React vs. Angular components – Part 4

This is a series of posts about comparison between components in Angular and React. The idea of these posts is not to judge which one is best, bur rather to show how these two cope with some typical problems and how we, developers, can use them. In the first three parts (Part 1, Part 2, Part 3) I talked about the starting points – how to create a component, how to attach a template to it, how to do data binding. In this fourth part I am going to deep a bit more into the lifecycle of these components. I will discuss what opportunities and points of extensibility one can find in Angular and React and how one can benefit from them. Continue Reading…

React vs. Angular components – Part 3

This is the next post from the series about comparison between Angular and React. In the first two posts (part 1 and part 2) we saw the differences between Angular and React components in terms of creation, rendering, and configuration. In this post I will discuss the differences in terms of templates. We have already seen some examples for Angular and React components, but in this post I aim to give you some more details about what we can do with these. Continue Reading…

React vs. Angular components – Part 2

In the previous post I started a short series of posts about how React and Angular handle components. In this series I do not want to draw any conclusions which of these two is better, bur rather to show you the pros and cons of each (in terms of code, flexibility, features, etc.) in different scenarios. I already covered how one can define components in both React and Angular, how these are rendered and how to configure them by means of properties. In this post I will show how these two handle changes in the model and how they react on these changes. Continue Reading…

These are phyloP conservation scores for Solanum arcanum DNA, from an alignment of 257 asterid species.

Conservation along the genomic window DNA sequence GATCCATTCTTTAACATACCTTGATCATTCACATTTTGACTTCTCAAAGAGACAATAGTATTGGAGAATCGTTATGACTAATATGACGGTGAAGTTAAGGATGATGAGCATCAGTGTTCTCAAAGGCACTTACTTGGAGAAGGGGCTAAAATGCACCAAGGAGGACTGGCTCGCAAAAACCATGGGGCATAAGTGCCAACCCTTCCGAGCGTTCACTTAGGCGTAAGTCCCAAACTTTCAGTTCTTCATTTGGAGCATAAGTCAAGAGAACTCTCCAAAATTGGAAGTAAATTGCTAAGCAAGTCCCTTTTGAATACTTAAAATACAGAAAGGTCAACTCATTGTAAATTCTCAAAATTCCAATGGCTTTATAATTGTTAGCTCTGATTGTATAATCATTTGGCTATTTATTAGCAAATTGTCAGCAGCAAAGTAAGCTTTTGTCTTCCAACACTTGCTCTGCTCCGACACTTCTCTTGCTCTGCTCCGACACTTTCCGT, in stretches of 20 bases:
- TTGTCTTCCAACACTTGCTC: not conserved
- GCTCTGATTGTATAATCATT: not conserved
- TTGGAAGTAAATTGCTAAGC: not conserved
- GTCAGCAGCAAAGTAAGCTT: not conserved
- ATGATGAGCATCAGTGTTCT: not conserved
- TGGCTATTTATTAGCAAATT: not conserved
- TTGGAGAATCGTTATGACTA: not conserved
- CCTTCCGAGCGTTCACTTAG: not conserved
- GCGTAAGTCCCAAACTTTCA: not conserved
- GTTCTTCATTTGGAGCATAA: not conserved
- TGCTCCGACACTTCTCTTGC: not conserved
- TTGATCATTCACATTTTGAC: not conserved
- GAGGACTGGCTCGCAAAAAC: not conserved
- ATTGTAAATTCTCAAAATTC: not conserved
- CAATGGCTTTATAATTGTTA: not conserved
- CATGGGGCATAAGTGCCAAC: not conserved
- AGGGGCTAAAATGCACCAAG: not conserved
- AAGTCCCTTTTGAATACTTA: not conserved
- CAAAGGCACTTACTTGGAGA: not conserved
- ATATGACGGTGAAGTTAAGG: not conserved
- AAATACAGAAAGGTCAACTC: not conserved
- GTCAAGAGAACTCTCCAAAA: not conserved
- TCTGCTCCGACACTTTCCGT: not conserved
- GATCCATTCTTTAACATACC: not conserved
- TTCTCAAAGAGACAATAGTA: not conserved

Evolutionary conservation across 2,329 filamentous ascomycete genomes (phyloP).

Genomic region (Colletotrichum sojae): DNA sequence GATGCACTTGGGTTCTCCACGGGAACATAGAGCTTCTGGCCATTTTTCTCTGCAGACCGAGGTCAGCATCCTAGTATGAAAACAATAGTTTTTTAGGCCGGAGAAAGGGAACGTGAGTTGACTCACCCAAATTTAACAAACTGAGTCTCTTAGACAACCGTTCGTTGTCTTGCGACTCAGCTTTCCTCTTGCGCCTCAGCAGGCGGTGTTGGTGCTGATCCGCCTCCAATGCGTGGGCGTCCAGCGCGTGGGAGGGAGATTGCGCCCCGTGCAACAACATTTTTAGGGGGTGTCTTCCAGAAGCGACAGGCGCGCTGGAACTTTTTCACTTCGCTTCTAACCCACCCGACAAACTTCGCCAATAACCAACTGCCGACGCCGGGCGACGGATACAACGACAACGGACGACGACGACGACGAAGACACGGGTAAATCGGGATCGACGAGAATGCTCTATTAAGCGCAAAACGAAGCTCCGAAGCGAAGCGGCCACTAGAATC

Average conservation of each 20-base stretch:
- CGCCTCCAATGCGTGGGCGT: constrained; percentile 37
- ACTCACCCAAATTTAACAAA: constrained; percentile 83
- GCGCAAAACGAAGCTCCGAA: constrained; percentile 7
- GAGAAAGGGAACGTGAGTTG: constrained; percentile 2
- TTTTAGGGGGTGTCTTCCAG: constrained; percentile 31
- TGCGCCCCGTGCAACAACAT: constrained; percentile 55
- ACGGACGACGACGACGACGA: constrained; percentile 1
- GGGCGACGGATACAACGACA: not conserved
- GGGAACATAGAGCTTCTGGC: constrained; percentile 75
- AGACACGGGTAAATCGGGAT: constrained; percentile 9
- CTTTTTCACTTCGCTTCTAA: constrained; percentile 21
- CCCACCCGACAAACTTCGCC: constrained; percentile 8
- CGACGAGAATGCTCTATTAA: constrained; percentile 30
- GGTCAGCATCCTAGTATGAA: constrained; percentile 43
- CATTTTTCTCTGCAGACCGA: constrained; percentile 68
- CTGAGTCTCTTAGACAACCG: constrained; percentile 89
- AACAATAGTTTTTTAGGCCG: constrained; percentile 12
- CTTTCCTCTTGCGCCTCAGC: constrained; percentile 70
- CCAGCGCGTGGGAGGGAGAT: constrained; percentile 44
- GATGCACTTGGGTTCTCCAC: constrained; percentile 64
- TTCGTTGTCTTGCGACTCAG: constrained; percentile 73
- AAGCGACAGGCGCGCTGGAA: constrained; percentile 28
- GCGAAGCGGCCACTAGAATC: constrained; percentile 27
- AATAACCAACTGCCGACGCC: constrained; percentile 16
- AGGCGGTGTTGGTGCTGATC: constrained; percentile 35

React vs. Angular components

As an IT consultant I have the opportunity to experiment with different libraries and frameworks. Every time I should solve a particular (architectural) problem, I start thinking what kind of tools I know and how they could help me in that particular situation. I have had great experience both with Angular and React for building dynamic front-end application. In this series of posts I want to do a simple comparison between them in terms of how they help developers define and use components. Please note that I am not going to draw a conclusion about which of them is better. I really do think that both have their strong sides, so it is a matter of approach (and preference sometimes) which one you would use. Continue Reading…

Angular 2 gets rid of controllers

In my previous post I talked about the problems of controllers (both at the back-end and the front-end). The issue is that controllers are too general and tend to become full with mixed logic, especially if the page they control has many UI pieces. So instead of having one controller per page, we can have one controller per component and hence decrease the coupling in one’s code.

Some JavaScript libraries, f.x. React, are designed with the component in the center. In Angular 1.x we have the concepts of a controller and a directive. One can attach a controller to any part of the page or when using a router, a controller is automatically assigned to the view. You can easily remove all usages of controllers on your page simply by moving the code into an appropriate directive. Do not forget that you can also rely on the different types of services in Angular for custom logic.

In Angular 2 the notion of controller is completely removed. You should work with directives only and you can actually choose what kind of a directive you want to use for the specific case:

  • Component directives provide a “static” template with some logic behind. It is the same as a directive with a template and an isolated scope in Angular 1.x
  • Template directives work with a user-defined template. It is similar to a directive with transclude in Angular 1.x
  • Decorator directives add extra functionality to an existing DOM element (see Decorator pattern). It is the same as a directive with no translude, no own scope and no template in Angular 1.x

If you think you will miss the mapping to a controller from the router in Angular 2, you can actually do a mapping to a ComponentDirective instead, but I would still opt for slicing your views into smaller components.